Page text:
Fr. Michael Schleupner offers today’s reflection about spirituality. Let’s take a quiet moment to read Fr. Michael’s insights.
I have decided to do a few posts on the topic of spirituality. In Catholicism and much of Christianity, and, I think, in other faith traditions also, this has become a major focus over the past fifty years. And it should be!
Why? Because we all have a spirituality, whether we know it or not.
What is spirituality? The place to begin is with the longing that is within us. We all have a longing within us. This longing is implanted within us, part of our very being. It is a longing for more, which we may for a long time identify as a longing for something more.
In fact, it is really a longing for someone more, but Someone spelled with a capital S. It is a longing for God.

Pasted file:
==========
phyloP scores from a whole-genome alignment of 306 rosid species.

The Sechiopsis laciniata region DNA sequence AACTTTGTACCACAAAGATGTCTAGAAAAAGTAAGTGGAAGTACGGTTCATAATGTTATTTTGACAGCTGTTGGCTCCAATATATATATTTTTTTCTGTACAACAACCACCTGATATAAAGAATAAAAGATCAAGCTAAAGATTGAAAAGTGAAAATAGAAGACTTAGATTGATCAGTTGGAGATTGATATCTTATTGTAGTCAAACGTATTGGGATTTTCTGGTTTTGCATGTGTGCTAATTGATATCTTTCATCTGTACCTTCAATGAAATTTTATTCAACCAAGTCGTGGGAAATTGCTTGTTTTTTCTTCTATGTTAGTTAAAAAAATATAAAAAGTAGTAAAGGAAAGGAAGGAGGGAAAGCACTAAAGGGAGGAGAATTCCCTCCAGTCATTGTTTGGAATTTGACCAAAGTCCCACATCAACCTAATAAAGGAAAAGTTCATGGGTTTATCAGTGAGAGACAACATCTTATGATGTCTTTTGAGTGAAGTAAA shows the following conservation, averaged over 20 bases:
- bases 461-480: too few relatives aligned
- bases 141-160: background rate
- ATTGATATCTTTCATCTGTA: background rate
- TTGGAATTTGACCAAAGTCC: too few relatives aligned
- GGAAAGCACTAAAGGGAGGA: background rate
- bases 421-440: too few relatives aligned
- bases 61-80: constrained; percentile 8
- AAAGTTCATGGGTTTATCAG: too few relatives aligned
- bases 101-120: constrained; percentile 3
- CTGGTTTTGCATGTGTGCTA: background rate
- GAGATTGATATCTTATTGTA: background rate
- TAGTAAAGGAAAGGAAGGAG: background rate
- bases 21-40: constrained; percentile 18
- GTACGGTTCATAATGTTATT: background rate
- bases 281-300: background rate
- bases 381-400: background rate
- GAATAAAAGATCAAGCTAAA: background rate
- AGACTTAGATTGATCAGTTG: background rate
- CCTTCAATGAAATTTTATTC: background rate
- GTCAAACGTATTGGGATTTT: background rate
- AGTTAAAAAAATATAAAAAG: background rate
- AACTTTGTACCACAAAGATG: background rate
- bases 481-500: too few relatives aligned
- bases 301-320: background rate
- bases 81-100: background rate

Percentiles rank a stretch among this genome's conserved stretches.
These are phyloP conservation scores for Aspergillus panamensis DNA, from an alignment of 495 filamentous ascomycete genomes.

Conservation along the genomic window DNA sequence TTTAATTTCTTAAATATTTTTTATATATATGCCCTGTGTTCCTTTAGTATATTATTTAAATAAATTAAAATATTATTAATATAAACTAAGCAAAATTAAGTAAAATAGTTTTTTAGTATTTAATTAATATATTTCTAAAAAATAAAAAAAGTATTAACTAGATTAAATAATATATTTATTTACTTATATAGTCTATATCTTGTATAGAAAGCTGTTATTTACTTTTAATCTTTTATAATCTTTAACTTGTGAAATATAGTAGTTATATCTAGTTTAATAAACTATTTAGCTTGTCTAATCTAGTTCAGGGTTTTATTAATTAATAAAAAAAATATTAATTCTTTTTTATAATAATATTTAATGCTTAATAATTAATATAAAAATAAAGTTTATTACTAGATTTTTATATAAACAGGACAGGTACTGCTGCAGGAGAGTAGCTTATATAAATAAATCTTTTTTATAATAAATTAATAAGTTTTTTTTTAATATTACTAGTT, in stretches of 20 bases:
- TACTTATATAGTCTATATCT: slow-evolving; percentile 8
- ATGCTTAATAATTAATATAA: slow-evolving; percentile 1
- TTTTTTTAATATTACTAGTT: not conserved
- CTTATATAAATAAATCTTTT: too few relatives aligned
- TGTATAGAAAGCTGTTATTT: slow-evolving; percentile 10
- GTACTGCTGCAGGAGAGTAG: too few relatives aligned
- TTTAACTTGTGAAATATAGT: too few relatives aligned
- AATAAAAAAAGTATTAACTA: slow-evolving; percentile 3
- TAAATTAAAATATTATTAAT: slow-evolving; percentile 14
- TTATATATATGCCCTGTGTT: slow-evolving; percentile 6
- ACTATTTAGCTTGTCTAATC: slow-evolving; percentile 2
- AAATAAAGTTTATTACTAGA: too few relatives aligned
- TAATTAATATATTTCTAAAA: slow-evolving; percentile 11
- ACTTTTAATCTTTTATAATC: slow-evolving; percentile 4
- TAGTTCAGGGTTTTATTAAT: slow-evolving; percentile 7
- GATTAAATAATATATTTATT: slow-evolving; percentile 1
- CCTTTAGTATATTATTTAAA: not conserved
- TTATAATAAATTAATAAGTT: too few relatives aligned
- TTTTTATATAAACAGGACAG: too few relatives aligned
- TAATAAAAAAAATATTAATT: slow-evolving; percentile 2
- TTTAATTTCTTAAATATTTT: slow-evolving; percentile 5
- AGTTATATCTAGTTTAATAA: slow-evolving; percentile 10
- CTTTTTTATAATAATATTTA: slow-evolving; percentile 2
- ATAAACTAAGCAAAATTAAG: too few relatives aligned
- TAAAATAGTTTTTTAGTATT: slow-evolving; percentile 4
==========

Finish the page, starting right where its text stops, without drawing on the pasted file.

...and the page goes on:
Father Ronald Rolheiser, a very fine Catholic theologian, says that spirituality is what we do about this longing or this desire for God. That is a helpful and easy way to understand this.
My own homemade definition of spirituality is this: an inner sense of God and myself and of our relationship, along with my expressing this in prayer and in the way I live.
Notice that I begin my definition with the word inner. Spirituality means that we have an inner life. This is very important, but it can be difficult to have in our culture.
In our culture, lots of sound or noise and lots of activity draw us out of ourselves. An effect of this is that we are never led to go inside, to go within ourselves, and to be attentive to our inner life.
We need an inner life to have a spirituality.
In upcoming posts, I will look at five elements that I see as core for this inner life and for a Christian (Catholic) spirituality.
They are: 1) Faith, 2) Prayer, 3) Habit, 4) Connectedness, and 5) Beauty.
Gracious God, help us to remember: our hearts are restless until they rest in you! Amen!
~Father Michael Schleupner
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